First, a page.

Post # 1
We are going to have a two language wedding, where my family doesn’t speak English at all, and his family speaks no Russian. My relatives are coming over from Russian Federation, so it will all be new for my aunts (not for my parents). With such language barriers between two families, what activities/games, perhaps non-verbal, could be incorporated into reception?
Ideas, suggesions are much appreciated:)
Post # 3
I’m also having an intercultural wedding – I’m Russian, he’s American. But my family speaks English (albeit not always well 🙂 ) and we all live in America…noone’s left out there – we’ve been here for 20 years. So unfortunately, I don’t have much suggestions for you. However, I can say that in our case, i’m trying to combine the two cultures as best as i can. American’s want the Russian experience…and Russian’s will have to deal with the American experience 🙂 For example, we’re doing russian food and catering for dessert, but american style main course. I’m also getting traditional russian dancers as entertainment, and we’re having a band that plays both russian, euro pop, and some american music to appeal to everyone. My family is big on “gorkya!”, so i plan on having some kind of explanation of that on the menus or programs. You can do the same for the Russians – explaining some of the more American traditions you want to incorporate for them.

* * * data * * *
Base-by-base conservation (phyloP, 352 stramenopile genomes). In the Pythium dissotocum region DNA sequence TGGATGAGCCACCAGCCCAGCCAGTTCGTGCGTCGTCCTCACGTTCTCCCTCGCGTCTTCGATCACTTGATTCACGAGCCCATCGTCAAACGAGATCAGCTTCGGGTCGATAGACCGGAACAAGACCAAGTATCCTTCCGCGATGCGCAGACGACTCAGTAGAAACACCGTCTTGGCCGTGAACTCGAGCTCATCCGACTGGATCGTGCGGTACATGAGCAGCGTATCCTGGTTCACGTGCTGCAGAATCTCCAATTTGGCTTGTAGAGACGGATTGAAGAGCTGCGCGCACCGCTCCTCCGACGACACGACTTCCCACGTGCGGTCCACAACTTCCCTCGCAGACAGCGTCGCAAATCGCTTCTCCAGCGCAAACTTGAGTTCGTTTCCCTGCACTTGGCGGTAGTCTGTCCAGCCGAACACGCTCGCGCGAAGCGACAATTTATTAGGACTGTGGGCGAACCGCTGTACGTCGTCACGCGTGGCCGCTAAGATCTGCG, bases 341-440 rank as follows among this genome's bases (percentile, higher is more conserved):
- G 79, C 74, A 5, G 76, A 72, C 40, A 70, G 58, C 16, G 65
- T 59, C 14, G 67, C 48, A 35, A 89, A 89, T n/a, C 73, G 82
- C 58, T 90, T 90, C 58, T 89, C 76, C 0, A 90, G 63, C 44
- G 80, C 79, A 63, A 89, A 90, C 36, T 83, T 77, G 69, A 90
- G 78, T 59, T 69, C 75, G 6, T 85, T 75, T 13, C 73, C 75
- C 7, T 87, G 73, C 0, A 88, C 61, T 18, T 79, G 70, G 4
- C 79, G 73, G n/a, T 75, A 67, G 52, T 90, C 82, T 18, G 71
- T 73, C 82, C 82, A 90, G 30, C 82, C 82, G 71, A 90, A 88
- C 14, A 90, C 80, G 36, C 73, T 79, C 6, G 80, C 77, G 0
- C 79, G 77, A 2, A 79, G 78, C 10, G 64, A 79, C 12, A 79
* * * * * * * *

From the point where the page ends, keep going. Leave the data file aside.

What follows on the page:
I hope this helps even a little bit!
Post # 4
I’m white American and my fiance is Vietnamese. Most of his family speaks little to no English but the ones who do can translate. Over 3/4 of the guests speak English so I’m not sure what else to do. We’re doing the invitations in both languages and writing table names and numbers in both languages. I’ll be checking back for more ideas.
Post # 5
@Annushka: We are both russian so our wedding will be mostly in russian, wwill have russian and american music. Our MC will explain so things to the american guests though so they dont feel left out.
Post # 6
We are intercultural. I am American and he is Japanese.
Post # 7
I am in a similar situation. My American family is coming to Haiti for our wedding in December. We’re having an outdoor reception, so I thought we could set up some outdoor games like corn hole and other toss the ball type games. I love bubbles, so I’ll probably have those sitting around in various places. If I were in the States, I would be getting one of those photo booth machines for the reception. Taking pictures could be fun (it takes Haitians a little bit of time to warm up to taking photos, but I think they would enjoy having pictures of themselves to take home) for everyone.
Post # 8
Any suggestions for Russian-American-Jewish bands in the NJ/NYC area?